In August, the U.S. Internal Revenue Service took a meaningful step toward marriage equality in America. The IRS reported that same-sex couples legally married in recognition states will be treated as married for federal tax purposes. The ruling came a few months after the Supreme Court struck down Section III of the 1996 Defense of Marriage Act (DOMA), which contained the provision effectively barring same-sex married couples from receiving federal marriage benefits.
It was a step forward, but there’s still a long way to go on the road to marriage equality. DOMA still grants states the right to refuse to recognize same-sex marriage, and as of March, a majority of states exercised this right, although court decisions are pending in a number of states regarding the issue.
As the nation sorts out its political and legal future, same-sex couples who wish to marry face a difficult and complicated legal environment. Wall St. Cheat Sheet was able to speak with Scott Squillace, a lawyer and author of Whether to Wed: A Legal and Tax Guide For Gay and Lesbian Couples, about the legal and tax issues facing same-sex couples who are either already married or are thinking about getting married.
1. “Place of domicile” versus “place of celebration”
The lack of blanket recognition for same-sex marriage has created a complicated patchwork legal environment that is one of the biggest problems facing same-sex couples today. Because different states have different laws regarding same-sex marriage, one of the most common questions is whether a same-sex marriage performed in a recognition state is still recognized in a non-recognition state. The answer is somewhat tautological: for most state-level issues (which marriage is), no; for some federal issues, such as income taxation, yes.
The IRS addresses the issue in its FAQ on same-sex marriage. If a same-sex couple is married in a recognition state, the federal government will recognize the marriage for tax purposes no matter where they live, even if they live in a non-recognition state. So if you marry in Massachusetts but move to Texas, you can still file jointly, if you wish.
But there is other legal and financial friction involved with living in a non-recognition state. For example, since divorce, like marriage, is managed at the state level, same-sex divorce in a non-recognition state “can be tricky, or even impossible,” according to Squillace. The state can’t dissolve a marriage it doesn’t recognize. Friction like this can arise in any instance in which the state has authority over the law, which includes some taxes, property laws, and laws relating to healthcare.
2. The marriage penalty
Now that the IRS recognizes same-sex marriages for federal tax purposes, some couples could find their tax bill going up. The IRS treats income from married people different than income from those who are unmarried, and while marriage opens the door to certain tax benefits, it could also unfortunately mean higher taxes if both people are earning wages.
For example, if you and your partner each earned $80,000 in 2013, you would fall into the 25 percent tax bracket if you filed individually. As joint filers, however, with a combined income of $160,000, your marginal tax rate would increase to the 28 percent bracket. If you itemize deductions, federal recognition of your marriage may suddenly put you within striking distance of the alternative minimum tax (AMT).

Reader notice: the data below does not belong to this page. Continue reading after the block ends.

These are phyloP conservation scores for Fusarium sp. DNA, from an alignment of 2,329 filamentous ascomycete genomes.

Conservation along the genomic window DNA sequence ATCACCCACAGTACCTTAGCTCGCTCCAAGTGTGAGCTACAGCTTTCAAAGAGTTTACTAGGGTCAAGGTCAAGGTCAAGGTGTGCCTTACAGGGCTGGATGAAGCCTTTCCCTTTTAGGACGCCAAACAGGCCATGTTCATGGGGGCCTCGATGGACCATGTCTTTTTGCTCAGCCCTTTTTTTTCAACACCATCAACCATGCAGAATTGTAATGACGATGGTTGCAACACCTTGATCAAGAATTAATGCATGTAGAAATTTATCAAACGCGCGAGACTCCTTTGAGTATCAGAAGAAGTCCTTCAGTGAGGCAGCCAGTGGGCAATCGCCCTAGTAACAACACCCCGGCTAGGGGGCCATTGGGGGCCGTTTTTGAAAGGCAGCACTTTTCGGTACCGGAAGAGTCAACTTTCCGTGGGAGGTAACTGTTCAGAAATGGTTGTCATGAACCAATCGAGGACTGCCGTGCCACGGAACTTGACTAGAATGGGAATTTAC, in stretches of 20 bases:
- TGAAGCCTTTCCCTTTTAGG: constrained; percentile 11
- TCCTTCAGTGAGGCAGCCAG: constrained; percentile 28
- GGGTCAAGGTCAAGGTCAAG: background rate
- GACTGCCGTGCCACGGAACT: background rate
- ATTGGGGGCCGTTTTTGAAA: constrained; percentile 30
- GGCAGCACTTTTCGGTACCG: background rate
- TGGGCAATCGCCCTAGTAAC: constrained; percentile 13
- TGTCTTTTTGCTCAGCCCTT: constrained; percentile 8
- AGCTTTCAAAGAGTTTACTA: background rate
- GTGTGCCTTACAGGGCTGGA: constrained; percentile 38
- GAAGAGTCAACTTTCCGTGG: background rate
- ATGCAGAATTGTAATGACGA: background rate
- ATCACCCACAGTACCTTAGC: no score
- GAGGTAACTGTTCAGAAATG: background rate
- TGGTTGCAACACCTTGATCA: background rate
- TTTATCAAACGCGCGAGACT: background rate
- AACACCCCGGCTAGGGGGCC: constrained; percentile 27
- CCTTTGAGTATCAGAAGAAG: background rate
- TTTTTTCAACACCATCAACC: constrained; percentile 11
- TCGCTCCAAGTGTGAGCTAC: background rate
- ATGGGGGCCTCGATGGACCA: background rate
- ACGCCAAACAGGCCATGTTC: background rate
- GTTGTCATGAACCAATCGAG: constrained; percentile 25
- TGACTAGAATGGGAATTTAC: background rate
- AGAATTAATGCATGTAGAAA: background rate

3. Capital gains
While there are some possible financial downsides to marriage, there is at least one definite financial upside: capital gains. When you sell your home and make a profit, you are allowed to exclude a certain amount of that money from your taxable income. The amounts are $250,000 if you are an individual and $500,000 if you are married and filing jointly. This is a sweet, sweet deal for those who are being forced to relocate for work or to accommodate a growing family. These profits can go a long way toward covering moving expenses, the purchase of a new home (or a downpayment on one), or could be put to use in a college fund or retirement account.
4. Estate taxes
Currently, twelve recognition states and four non-recognition states levy their own estate taxes. These taxes can kick in for estates valued as little as $910,725 (in Rhode Island) and can be as high as 19 percent (Washington). One of the benefits of marriage is that surviving spouses are allowed an unlimited deduction on estates. This can be a big factor in deciding whether to marry.
5. The value of a qualified financial adviser
The big takeaway from all of this is that there are a number of legal and financial headwinds that same-sex couples should be prepared to face should they choose to marry. It’s a lot to process, and the situation can overwhelm the financially literate and legally savvy. Squillace’s book doesn’t have all the answers, and he encourages same-sex couples to seek legal and financial advice as they head toward marriage or consider estate planning.
But not all financial advice is the same, and Squillace argues that same-sex couples should seek an adviser who has experience dealing with the marriage laws in their particular state. But this can be tricky. Legal and financial services for same-sex couples is a growing business, and financial institutions are eager for new customers. Big banks in particular, Squillace says, are “spending considerable marketing dollars advertising to the LGBT community, and they all purport to have a practice in this area, but I’ve found that few of them have actually done training with their folks on what the different issues are.”